Amongst the misspelt words, and bright, felt-tip penned pictures of Daniel Johnston’s first comic book is his under-credited genius. It is certainly a genius warped by mental illness and religious delusion; yet ‘Space Ducks’ still manages to be an impressive work.
The plot (admittedly is a little hard to follow) is the story of the Space Ducks vs Satan and his devils. In ancient times, the devils have overrun Earth, until the Space Ducks arrive and eradicate them.
However, for me the illustrations are the vital part of the book. They are brightly coloured; with an energy created by quick strokes. Particularly impressive is an image of the devil’s face held up by pitchforks, in a Dali-esque style (Johnston signs the picture ‘Dali Johnston’).
Although Johnston could be considered an outsider artist, he is obviously well self-educated about art; as well as comic books. Nevertheless he still maintains his own distinctive style, an attribute common to most outsider artists.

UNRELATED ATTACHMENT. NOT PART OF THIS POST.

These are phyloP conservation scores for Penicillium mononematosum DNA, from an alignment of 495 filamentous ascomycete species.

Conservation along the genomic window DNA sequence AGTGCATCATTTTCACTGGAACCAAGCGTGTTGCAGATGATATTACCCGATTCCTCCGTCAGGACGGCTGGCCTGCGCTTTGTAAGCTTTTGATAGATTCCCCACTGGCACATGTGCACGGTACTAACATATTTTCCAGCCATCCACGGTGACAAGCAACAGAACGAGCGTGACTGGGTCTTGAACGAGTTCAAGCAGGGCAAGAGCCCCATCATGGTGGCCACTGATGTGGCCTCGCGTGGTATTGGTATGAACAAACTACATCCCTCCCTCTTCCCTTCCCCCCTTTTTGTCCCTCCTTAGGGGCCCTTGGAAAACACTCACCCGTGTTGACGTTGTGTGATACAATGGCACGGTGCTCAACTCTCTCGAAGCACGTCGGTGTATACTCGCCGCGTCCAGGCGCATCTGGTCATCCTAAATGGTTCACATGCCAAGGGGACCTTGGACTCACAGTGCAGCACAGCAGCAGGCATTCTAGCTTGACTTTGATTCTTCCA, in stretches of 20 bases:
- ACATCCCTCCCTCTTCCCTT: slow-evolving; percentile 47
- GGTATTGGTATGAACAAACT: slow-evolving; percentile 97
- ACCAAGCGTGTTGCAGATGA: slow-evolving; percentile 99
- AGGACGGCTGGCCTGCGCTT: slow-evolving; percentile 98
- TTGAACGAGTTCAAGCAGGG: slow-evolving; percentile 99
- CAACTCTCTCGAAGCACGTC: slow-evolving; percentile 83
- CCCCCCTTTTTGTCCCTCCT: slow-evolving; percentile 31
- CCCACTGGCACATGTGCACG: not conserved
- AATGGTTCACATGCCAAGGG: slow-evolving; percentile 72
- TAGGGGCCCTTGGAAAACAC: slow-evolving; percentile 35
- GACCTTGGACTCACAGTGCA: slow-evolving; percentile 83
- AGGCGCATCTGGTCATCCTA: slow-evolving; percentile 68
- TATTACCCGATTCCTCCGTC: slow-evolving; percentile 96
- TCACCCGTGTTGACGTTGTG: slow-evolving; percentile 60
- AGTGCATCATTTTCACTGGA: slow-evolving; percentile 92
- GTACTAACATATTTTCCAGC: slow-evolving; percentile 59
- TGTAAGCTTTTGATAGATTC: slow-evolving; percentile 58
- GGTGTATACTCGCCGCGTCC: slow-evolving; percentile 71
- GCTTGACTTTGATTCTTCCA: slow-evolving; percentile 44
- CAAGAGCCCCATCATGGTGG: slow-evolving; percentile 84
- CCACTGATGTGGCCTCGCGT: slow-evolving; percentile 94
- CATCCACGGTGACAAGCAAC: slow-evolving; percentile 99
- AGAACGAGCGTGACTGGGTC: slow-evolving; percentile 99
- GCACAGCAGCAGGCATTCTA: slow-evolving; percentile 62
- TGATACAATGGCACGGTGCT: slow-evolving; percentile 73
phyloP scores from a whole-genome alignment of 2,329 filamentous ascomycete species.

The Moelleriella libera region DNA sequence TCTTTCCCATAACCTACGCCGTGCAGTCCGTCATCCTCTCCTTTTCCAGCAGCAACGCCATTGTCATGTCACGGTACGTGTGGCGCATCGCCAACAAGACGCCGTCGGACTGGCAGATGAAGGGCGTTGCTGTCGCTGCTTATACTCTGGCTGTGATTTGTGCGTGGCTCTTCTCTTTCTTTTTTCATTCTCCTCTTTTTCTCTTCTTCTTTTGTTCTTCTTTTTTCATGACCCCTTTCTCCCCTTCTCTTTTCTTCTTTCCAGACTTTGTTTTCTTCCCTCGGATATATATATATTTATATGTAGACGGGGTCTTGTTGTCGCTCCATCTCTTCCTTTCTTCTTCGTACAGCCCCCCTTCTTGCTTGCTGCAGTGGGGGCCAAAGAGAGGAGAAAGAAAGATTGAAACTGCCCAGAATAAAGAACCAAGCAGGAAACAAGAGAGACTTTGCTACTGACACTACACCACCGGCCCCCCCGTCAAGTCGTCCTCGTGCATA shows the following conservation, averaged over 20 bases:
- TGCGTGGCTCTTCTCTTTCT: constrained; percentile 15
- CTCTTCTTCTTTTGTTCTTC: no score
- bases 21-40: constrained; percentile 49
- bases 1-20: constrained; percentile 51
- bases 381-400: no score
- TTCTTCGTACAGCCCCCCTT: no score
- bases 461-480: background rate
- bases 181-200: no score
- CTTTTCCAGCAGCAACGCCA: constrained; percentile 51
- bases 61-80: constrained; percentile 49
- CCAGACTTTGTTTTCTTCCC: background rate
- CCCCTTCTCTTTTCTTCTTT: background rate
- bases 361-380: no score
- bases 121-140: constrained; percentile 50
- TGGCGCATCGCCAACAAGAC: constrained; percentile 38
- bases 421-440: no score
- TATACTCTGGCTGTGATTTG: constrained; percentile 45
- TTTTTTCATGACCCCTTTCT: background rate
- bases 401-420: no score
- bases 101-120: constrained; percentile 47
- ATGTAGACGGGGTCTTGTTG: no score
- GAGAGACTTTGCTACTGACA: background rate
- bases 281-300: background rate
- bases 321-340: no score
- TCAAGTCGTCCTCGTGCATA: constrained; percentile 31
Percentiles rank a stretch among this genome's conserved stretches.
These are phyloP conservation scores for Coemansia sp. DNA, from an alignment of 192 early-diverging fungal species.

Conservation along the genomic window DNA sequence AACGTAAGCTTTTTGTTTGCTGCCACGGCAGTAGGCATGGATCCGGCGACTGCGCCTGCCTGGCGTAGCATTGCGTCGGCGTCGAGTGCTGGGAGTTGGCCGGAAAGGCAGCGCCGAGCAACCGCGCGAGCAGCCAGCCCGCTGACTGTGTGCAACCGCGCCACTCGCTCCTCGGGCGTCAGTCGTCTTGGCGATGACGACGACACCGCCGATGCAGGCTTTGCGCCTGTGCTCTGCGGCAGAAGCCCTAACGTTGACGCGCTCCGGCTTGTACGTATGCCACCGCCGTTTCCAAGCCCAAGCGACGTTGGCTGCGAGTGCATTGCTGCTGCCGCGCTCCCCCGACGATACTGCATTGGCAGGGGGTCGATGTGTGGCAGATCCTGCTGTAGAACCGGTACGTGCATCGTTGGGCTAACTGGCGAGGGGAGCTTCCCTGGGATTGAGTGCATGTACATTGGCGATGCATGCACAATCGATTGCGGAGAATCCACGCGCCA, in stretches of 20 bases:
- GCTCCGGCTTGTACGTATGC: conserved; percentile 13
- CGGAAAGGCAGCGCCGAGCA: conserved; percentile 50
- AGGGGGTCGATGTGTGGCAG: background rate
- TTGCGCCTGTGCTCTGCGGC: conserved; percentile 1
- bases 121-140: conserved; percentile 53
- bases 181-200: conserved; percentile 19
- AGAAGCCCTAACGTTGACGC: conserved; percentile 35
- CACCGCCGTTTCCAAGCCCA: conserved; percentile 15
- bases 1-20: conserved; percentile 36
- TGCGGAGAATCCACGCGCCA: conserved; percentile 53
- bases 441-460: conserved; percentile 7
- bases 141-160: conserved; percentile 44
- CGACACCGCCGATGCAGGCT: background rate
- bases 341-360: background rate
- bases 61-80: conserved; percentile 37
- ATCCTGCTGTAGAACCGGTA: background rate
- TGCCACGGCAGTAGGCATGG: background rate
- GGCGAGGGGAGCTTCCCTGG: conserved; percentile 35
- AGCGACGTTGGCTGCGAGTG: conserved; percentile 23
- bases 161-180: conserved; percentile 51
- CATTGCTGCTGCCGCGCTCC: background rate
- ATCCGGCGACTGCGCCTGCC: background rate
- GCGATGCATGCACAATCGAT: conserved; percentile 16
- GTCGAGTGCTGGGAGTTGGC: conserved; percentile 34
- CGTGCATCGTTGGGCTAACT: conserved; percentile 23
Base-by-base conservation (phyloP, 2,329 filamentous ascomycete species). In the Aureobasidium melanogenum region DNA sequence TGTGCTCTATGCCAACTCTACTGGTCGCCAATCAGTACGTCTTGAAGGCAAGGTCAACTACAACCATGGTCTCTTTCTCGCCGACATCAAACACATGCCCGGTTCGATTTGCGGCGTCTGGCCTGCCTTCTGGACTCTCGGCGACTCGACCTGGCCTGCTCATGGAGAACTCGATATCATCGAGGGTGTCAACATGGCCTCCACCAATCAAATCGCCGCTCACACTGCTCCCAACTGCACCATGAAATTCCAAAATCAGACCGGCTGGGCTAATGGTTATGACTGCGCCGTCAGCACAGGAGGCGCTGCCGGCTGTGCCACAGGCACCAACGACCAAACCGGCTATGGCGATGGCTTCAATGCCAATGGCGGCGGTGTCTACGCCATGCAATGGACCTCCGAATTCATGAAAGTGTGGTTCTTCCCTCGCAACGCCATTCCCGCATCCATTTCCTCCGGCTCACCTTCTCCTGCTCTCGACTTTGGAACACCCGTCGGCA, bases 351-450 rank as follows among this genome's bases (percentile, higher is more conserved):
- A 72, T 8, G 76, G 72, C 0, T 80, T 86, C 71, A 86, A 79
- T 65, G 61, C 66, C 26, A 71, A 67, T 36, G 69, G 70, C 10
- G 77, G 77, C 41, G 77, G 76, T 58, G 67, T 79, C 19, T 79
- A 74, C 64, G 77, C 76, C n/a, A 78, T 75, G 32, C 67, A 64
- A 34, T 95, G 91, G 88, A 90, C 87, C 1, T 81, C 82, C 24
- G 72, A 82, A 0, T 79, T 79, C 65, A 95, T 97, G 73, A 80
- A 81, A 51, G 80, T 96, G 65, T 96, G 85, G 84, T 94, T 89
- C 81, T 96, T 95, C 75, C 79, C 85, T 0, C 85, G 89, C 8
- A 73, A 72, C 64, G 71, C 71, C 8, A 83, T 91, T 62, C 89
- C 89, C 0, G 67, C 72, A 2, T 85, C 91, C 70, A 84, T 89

According to the blurb, all Daniel Johnston has ever wanted to do is write comic books. He has written many that have gone unpublished, and sold his drawings in the past.
The biographic film about him (called ‘The Devil and Daniel Johnston’) shows Johnston exhibiting his work in an art gallery, and instantly selling the whole lot to one buyer.
However it was music that brought Johnston fame. He has written over 20 albums, and he briefly appeared on MTV in his youth. Yet it was Kurt Cobain wearing a T-shirt with one of his album covers on it, during a broadcast performance, that brought him to most people’s attention.
Johnston suffers from bipolar disorder; although this has obviously not affected his productivity, it has limited his functioning so much that he has spent years in mental hospitals.